Can I Legally Be Fired for Taking Sick Days?

Can I Legally Be Fired for Taking Sick Days?


You are a worker in the USA, so you can get fired for anything, including calling in sick, or nothing, no reason at all. Your employer does not have to be fair. You just have to do your job and be grateful for it, or so says Glass Door, an employment guidance site.

Legally speaking, most employment contracts are at-will, meaning you can go and you can be let go for any reason or no reason. But employment is a relationship and you provide a service, so let us not live in fear. Try to be reasonable, and do your job, and you should not get fired for needing time unless your boss is a tyrant.

Working World

If you have paid sick days because you are a full-time employee, feel free to take these when you do not feel well enough to work. Theoretically, this should be no problem, but be careful about when you take time. Don’t do it right before a big presentation when everyone is expecting you.

“An administrator in my client’s department had a key role in planning a major event, and the admin called in sick for three days the week before the event,” says Roy Cohen, a New York City career coach and author of The Wall Street Professional’s Survival Guide. “All of the work gets dropped on others’ shoulders. Her sick days might have been legit, but they were legit too frequently.” So make an effort to show up when big things are in the works and you probably won’t get fired for taking time.

Interestingly, if you are fired, you may not be given a reason. Corporations make it a policy of saying nothing to avoid liability. Cohen explains, “Assuming you’re in an employment-at-will environment, you don’t ever have to be told why you’re being fired.”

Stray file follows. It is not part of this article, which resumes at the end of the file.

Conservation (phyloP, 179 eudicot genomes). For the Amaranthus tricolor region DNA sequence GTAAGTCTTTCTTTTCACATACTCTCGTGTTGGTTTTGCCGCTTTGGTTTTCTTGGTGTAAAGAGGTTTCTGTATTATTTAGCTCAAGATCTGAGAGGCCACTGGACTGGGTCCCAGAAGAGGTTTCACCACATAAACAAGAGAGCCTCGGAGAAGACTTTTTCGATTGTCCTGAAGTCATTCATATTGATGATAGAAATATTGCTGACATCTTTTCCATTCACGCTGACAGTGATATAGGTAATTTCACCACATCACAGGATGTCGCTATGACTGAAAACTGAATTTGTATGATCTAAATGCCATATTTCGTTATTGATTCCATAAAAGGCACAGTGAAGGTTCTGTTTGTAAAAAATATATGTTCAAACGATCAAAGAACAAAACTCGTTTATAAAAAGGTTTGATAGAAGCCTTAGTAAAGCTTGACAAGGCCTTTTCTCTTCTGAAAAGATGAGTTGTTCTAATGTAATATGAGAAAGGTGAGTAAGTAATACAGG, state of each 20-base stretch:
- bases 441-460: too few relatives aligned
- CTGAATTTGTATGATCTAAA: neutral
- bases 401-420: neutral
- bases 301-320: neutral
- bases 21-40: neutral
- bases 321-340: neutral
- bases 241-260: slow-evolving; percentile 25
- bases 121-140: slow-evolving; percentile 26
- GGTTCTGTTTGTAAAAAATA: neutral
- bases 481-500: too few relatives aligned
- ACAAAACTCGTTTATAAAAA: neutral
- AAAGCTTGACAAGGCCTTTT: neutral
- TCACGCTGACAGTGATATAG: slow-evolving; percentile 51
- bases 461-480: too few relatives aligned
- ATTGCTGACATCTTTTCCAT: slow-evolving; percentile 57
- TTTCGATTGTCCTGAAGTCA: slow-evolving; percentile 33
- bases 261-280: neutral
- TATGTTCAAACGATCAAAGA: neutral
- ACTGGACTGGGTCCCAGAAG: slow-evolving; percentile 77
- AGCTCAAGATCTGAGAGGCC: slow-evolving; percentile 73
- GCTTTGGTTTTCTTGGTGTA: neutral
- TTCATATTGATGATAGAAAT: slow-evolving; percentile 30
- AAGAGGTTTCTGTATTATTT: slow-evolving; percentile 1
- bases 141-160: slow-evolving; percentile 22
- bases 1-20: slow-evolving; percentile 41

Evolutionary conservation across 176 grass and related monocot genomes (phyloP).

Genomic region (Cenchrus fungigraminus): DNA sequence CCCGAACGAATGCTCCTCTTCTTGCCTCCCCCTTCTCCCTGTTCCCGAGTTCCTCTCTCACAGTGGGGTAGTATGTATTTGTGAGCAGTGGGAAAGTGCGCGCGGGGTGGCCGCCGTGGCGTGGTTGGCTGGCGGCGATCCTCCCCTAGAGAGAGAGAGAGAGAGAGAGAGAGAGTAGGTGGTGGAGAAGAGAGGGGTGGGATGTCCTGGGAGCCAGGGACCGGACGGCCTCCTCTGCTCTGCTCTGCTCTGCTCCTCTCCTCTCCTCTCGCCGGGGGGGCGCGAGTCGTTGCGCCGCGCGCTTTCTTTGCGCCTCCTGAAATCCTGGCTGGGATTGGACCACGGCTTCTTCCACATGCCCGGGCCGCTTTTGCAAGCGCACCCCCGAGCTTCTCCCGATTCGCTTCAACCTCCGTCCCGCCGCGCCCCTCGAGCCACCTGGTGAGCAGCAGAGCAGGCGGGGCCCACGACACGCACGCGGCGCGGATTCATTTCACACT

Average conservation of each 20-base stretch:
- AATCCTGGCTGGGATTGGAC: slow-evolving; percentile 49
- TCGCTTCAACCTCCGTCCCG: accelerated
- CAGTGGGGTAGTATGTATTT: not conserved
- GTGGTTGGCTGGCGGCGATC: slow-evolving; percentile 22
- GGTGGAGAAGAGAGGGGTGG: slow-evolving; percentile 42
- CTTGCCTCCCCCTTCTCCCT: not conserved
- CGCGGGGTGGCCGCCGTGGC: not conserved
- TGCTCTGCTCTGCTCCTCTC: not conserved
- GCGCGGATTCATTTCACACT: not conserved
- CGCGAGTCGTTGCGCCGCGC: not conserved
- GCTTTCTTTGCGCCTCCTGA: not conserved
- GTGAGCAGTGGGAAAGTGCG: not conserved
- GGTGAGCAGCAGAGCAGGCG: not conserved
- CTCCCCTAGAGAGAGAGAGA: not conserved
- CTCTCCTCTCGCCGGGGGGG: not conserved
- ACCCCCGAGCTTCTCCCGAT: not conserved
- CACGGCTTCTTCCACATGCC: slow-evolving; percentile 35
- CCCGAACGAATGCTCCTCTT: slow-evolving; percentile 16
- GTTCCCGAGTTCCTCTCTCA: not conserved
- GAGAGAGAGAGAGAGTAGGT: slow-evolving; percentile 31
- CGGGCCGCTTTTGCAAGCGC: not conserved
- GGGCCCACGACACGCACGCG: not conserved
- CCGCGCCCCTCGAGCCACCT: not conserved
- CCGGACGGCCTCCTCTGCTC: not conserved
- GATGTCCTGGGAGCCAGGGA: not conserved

Ailing Contractors

For contract workers who have no paid sick days the situation is more complicated. Contractors are free agents, or they are by law. The reality on the ground is different, however. Although contract workers have flexibility about the time of work and location according to federal labor guidelines, employers tend to focus on aspects of the arrangement that favor them. Contractors cover vacation and sick days of employees but get none themselves, no benefits.

If you’re in that situation, you’re not alone. Still, sick days are the biggest risk for you. You disappoint a boss who is already uncommitted and don’t get paid, so it’s awkward and costly. The fact remains, however, that people get sick. Contractors, with tentative employment and no benefits are stressed out, which leads to physical illness.


If you have been fired from a job for taking sick days, or any other reason, talk to a lawyer. Tell your story. Many attorneys consult for free or a minimal fee and will be happy to assess your case.

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